Three years since the signing of the federalization law, two years since the actual federal takeover of local immigration and after a few false alarms, the final rule governing transitional foreign workers in the CNMI was finally released on Sept. 7, 2011, but problems related to its implementation continue to persist today.
Employers, employees, and the entire CNMI were plunged into a world of uncertainty when the final worker rule took time to be released.
DHS issued an interim final rule on transitional workers on Oct. 27, 2009, but Gov. Benigno R. Fitial took DHS to court to block the rule. A federal court upheld parts of the CNMI complaint and sent the regulations back to DHS with instructions to follow proper administrative procedures and reissue the rule.
It took DHS’ U.S. Citizenship and Immigration Services almost two years to issue the final worker rule. The rule was welcomed with a mixture of relief and anxiety.
Employers had up to Nov. 28, 2011, to petition their foreign workers for a Commonwealth-only worker, or CW, so these workers could continue working while waiting for a decision on their petitions. CNMI-issued umbrella permits expired on Nov. 27, so only federal permits or status were allowed after that date.
Nov. 28 came and went but a previously feared mass exodus didn’t happen. Even those foreign workers without CW petitions filed for them were able to obtain humanitarian parole, mostly expiring on Jan. 31, 2012.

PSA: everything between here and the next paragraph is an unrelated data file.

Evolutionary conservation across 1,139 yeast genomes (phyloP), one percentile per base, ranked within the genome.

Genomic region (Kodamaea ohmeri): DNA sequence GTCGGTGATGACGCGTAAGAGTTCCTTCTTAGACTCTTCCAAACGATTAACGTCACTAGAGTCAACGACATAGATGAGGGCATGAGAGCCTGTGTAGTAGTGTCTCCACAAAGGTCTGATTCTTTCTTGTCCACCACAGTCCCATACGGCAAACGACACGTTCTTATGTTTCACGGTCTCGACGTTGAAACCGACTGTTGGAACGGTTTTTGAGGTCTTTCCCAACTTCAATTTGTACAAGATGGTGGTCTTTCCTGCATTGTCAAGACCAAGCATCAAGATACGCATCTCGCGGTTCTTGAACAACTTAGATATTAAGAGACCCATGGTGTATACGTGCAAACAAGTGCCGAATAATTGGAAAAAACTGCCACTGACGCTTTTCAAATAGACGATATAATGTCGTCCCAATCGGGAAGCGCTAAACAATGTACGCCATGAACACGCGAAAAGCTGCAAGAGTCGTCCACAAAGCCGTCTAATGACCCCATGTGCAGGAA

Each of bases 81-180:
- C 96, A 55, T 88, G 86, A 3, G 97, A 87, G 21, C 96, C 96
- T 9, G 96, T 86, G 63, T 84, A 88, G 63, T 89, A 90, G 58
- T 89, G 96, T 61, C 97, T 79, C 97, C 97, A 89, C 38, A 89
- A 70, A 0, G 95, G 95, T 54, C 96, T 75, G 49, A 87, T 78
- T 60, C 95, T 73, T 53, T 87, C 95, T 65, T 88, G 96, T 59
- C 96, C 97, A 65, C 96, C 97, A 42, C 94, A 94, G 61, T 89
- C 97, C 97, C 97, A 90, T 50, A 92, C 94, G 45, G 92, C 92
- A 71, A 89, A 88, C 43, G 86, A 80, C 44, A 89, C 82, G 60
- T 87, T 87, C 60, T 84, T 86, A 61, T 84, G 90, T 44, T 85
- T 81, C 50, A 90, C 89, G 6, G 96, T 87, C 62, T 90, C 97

And at the last minute, USCIS announced the availability of a parole that, if granted, would allow eligible foreign nationals to lawfully remain in the CNMI until Dec. 31, 2012.
Those eligible to apply for this parole were mostly covered in Delegate Gregorio Kilili C. Sablan’s H.R. 1466, which seeks a grant of “CNMI-only resident status” to four groups of people, including immediate relatives of U.S. citizens as of May 8, 2008 and continuing to be on the islands, CNMI permanent residents, those born in the CNMI between Jan. 1, 1974 and Jan. 9, 1978, and the spouses, parents or children of U.S. citizens under the Immigration and Nationality Act.
But the governor claimed he was able to block attempts to have Sablan’s HR 1466 acted on by the U.S. House of Representatives before Congress went on recess for the holidays.
Fitial is planning a lawsuit to prevent USCIS from granting one-year parole to individuals he describes as “burdens” because they are either jobless or involved in illegal jobs.
USCIS said as of Dec. 9, there were 5,380 I-129CW petitions filed covering 11,019 foreign workers. This is over 82 percent of the 13,399 estimated “potentially eligible” for CW status, based on DHS’ final rule.
There is no telling whether all or most of the over 11,000 foreign workers will be “actually granted” a CW status by Jan. 31, 2012. Foreign workers whose CW petitions are denied could face deportation.
And just when the implementation of the final worker rule isn’t problematic enough, the CNMI is faced with another set of worries, this time from a possible application of federal taxes to those previously exempted workers, specifically those from the Philippines and Korea.